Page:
Composite vs. Wood Decks: Costs, Types, Durability & More

By HomeAdvisor

Updated January 20, 2021

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What Is Composite Decking?

Composite decking is a combination of sawdust and some kind of plastic. Manufacturers may use polyvinyl chloride (PVC), polyethylene or polypropylene. There are a few different types, including:

  • Wood Composite: About 50/50 plastic and wood flour
  • Capped Wood Composite: Has a hard outer shell
  • PVC: Made entirely from PVC, sometimes called vinyl
  • Capped Polymer: All-plastic decking with a protective outer layer

PVC vs. Composite Decking

While composite decking combines sawdust and a variety of possible plastics, PVC boards use just one product. The two may look very similar. A few manufacturers, such as TimberTech, offer both types.

Wood Decking Materials

Most homeowners choose to install a deck made of wood. Popular types include:

  • Cedar
  • Redwood
  • Pressure-treated pine
  • Ipe, a Brazilian hardwood

Cedar Composite Decking

Cedar composite decking features the look of cedar. It is not an actual wood product. Many manufacturers make options to mimic other popular styles, such as redwood or ipe.

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Composite versus Wood Decking

  Composite Wood
Cost Per Square Foot $4-$13 $10-$25+
Installation Price $9-$12 $9-$12
Appearance & Style Consistent Noticeable color variation
Strength & Durability High Variable
Maintenance Low Moderate
Lifespan 15-25 years 10-30 years
ROI 70% 75%

Composite Decking vs. Wood Cost

  • Composite Decking: $4-$13 per square foot for the boards. Remains consistent year-round.
  • Wood: $10-$25+. Can vary depending on seasonal availability.

The labor price to install a composite or wood deck ranges from $9 to $12 per square foot. Since the process is quite similar regardless of the material, the cost runs about the same.

Lowest Cost: Composite

Appearance & Style


Consistent appearance. This means that you’ll get a deck that looks just like the sample.


May vary significantly in the color and openness of the grain. If you want a lot of character in the boards, prepare to pay more.

Most Desired Look: Wood

Deck Board Strength & Durability

Composite boards are much less likely to scratch or crack. As a man-made material, its strength is somewhere between that of softwoods, like cedar or redwood, and hard ones like Ipe. Wood’s durability depends highly on the species.

Consistent Durability: Composite

DIY Installation

Many composite boards are built for easy cutting and quick installation. This makes it generally simpler for homeowners to DIY, compared to wood.

Easier to DIY: Composite


Composite decking

Requires very little maintenance. Periodically, you may need to pay the cost of deck repair for either material, which averages $800 to $2,600.


Hire a pro for the following services:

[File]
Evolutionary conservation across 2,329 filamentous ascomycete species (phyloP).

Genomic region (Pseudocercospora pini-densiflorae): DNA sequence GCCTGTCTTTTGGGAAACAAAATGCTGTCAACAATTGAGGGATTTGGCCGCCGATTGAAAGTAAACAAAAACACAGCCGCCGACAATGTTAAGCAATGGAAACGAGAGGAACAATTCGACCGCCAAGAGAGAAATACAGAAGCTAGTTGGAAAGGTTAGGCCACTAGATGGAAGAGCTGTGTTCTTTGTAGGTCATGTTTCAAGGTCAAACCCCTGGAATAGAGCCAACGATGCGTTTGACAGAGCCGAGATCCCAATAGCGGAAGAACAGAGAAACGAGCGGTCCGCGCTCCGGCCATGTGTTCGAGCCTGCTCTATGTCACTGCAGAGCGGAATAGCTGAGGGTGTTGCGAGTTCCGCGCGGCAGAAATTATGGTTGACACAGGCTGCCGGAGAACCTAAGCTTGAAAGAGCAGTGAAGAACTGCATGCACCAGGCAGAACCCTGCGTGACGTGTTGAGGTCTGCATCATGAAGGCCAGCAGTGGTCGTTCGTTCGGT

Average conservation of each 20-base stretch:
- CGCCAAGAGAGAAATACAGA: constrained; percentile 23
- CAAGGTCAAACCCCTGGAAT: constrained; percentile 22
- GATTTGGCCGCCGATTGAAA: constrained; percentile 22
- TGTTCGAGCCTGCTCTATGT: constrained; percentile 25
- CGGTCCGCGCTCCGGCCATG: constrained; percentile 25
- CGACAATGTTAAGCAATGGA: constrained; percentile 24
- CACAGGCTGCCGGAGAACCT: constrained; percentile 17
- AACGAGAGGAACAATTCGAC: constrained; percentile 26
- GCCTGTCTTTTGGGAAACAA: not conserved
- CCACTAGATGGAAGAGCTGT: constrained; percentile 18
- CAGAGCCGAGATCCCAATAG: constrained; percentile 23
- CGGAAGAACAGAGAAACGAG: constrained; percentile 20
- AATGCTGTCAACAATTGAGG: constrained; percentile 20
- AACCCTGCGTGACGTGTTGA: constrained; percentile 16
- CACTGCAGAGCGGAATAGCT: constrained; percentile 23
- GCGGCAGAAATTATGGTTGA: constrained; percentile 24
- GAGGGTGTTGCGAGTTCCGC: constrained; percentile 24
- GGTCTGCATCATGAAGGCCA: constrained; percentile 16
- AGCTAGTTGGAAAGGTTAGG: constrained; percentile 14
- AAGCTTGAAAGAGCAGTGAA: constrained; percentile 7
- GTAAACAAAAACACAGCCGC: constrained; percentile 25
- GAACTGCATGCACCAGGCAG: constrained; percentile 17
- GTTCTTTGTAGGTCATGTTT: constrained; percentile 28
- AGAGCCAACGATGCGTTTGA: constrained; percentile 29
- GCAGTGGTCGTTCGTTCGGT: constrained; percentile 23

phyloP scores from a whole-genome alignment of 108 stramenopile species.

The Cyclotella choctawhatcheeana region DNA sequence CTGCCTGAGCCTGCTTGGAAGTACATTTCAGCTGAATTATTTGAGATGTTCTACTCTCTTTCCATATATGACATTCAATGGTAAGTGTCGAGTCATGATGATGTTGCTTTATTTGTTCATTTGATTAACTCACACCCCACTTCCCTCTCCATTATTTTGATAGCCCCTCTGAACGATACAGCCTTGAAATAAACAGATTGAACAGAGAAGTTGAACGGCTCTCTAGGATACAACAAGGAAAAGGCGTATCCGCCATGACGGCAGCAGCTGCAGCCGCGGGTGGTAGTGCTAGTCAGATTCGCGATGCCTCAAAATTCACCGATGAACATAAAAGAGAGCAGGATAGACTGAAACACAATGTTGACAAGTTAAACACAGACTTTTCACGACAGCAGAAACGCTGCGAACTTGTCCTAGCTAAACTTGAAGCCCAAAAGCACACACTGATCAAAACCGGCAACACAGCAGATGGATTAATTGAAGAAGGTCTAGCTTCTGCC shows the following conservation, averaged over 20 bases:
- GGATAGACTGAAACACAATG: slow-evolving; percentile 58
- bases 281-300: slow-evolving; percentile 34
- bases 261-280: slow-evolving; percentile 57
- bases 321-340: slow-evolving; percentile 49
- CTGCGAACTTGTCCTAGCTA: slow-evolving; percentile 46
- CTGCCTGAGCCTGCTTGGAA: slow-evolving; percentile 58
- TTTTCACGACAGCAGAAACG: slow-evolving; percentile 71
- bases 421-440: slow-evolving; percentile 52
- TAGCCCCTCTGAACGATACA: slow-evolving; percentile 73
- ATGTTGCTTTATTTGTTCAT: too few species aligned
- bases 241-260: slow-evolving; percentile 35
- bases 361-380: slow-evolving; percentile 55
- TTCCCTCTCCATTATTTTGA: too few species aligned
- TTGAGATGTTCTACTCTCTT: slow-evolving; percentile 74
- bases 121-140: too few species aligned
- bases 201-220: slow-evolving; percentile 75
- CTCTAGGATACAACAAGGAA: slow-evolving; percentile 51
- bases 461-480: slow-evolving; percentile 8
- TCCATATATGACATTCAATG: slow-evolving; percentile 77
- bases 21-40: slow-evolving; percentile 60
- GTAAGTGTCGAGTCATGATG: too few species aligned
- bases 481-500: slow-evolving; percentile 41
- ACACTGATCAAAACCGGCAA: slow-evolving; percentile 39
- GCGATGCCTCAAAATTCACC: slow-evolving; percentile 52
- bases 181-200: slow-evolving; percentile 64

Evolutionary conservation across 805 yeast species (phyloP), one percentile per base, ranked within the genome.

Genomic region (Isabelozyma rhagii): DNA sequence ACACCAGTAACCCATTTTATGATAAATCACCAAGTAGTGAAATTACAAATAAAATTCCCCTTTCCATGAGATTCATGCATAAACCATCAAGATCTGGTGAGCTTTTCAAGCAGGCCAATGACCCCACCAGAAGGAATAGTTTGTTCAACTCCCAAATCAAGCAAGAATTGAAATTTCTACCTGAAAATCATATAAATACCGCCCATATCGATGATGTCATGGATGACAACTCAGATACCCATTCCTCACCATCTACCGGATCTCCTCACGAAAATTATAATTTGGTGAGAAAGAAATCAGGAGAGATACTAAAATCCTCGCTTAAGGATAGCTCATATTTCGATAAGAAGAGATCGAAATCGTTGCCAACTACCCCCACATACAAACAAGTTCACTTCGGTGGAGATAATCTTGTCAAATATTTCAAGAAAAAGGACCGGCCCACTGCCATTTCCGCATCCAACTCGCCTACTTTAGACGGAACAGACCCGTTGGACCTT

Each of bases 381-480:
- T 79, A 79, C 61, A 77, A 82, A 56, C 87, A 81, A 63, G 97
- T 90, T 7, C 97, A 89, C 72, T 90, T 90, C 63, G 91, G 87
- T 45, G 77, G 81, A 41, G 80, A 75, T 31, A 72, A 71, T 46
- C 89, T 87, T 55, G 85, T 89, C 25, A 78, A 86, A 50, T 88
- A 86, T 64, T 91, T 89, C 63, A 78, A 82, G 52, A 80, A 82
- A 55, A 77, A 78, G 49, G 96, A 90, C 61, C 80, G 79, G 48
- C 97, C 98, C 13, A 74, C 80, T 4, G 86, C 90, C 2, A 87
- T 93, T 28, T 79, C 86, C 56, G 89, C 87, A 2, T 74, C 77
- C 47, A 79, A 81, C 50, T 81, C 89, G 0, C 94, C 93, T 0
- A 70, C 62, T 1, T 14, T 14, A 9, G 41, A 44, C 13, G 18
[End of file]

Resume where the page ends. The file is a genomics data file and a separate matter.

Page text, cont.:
Easier to Maintain: Composite

Length of Life

Decking materials have a variable lifespan depending on the quality of the product:

  • Composite: Cheaper or thinner boards may only last 10-15 years, compared to 25 years for high-end ones.
  • Wood: Pressure-treated lumber lasts 10-15 years on average, while Ipe can last for 30 years or more.
Longest Lifespan: High-end hardwoods

ROI or Resale

Both have a relatively high return on investment:

  • Composite: 70%
  • Wood: 75%
Highest ROI: Wood
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Composite vs. Wood – Individual Types

Type Pros Cons
Trex/Composite Durable, affordable Can look artificial
Ipe Hardwood Strong, beautiful Most expensive material
Redwood Excellent color variation Requires careful maintenance
Cedar Classic appearance Scratches easily
Pressure-Treated Lumber Can be installed anywhere Cheaper boards can warp
PVC Highly sustainable Shorter lifespan

Trex vs. Wood

  • Low-maintenance
  • Consistent coloring makes it easy to know what to expect
  • Less likely to fade over time
  • Features a natural look
  • Needs resealing and re-staining every 2 to 3 years
  • Variable strength and durability

Ipe Decking vs. Trex Composite

  • Resistant to scratches and rotting
  • Average lifespan is 30 years, but could last much longer
  • Has a high-end appearance
  • Costs more than other materials
  • Requires drilling prior to placement, so it’s harder to DIY
Trex Composite
  • Costs much less
  • Lots of color options
  • Mold-and-mildew-resistant
  • Shorter lifespan

Trex vs. Redwood

  • Uniform appearance
  • Little or no upkeep
  • Can last longer
  • May not look as natural
  • Striking color variability
  • Will fade without regular resealing
  • May scratch or crack
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Cedar vs. Composite Deck

  • Classic deck look
  • Relatively easy to re-stain
  • Requires regular upkeep
  • Won’t last as long if installed near the ground
  • Installs anywhere
  • Easy to clean and maintain
  • Limited ability to change color without replacing

Composite vs. Pressure-Treated Lumber

  • Lightweight
  • Less expensive
  • Fades in direct sunlight
  • Looks more natural
  • Costs more
  • Much heavier when wet

PVC vs. Wood

  • Can be 100% recycled material
  • Usually costs less
  • Looks just like the sample
  • Cannot be re-stained
  • More prone to warping
  • Can last longer
  • Color is hard to predict
  • Requires more maintenance
  • Less sustainable
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